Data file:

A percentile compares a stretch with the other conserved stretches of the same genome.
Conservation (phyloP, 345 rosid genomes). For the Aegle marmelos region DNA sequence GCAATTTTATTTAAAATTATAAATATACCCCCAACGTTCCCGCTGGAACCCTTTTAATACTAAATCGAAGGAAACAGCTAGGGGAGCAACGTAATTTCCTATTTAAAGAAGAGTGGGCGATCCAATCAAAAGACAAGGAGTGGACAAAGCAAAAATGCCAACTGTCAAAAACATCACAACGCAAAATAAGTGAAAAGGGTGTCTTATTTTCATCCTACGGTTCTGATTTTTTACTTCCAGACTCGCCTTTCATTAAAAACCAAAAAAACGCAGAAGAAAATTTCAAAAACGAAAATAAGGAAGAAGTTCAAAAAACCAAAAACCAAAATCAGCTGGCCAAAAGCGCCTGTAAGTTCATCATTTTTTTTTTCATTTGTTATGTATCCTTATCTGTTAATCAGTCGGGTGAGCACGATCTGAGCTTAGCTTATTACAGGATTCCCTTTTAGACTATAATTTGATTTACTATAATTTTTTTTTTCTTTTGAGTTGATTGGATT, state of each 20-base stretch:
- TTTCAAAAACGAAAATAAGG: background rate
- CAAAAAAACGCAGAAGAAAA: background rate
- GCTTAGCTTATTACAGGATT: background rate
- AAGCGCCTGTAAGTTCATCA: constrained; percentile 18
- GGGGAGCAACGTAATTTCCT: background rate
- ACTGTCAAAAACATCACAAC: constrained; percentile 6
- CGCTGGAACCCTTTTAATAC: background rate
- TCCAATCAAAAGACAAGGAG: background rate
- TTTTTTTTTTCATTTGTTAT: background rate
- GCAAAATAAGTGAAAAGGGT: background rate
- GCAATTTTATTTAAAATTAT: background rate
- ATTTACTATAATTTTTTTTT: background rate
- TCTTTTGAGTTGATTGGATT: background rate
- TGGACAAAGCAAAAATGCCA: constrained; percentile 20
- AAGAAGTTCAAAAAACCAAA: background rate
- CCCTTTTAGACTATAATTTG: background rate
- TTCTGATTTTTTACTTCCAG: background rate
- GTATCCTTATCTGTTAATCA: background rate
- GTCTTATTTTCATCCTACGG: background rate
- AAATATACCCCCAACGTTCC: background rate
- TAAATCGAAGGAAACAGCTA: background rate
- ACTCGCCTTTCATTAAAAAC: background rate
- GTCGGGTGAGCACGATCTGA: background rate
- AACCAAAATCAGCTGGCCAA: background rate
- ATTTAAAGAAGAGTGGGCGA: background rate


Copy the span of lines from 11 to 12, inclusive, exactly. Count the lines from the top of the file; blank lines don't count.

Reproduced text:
- TTTTTTTTTTCATTTGTTAT: background rate
- GCAAAATAAGTGAAAAGGGT: background rate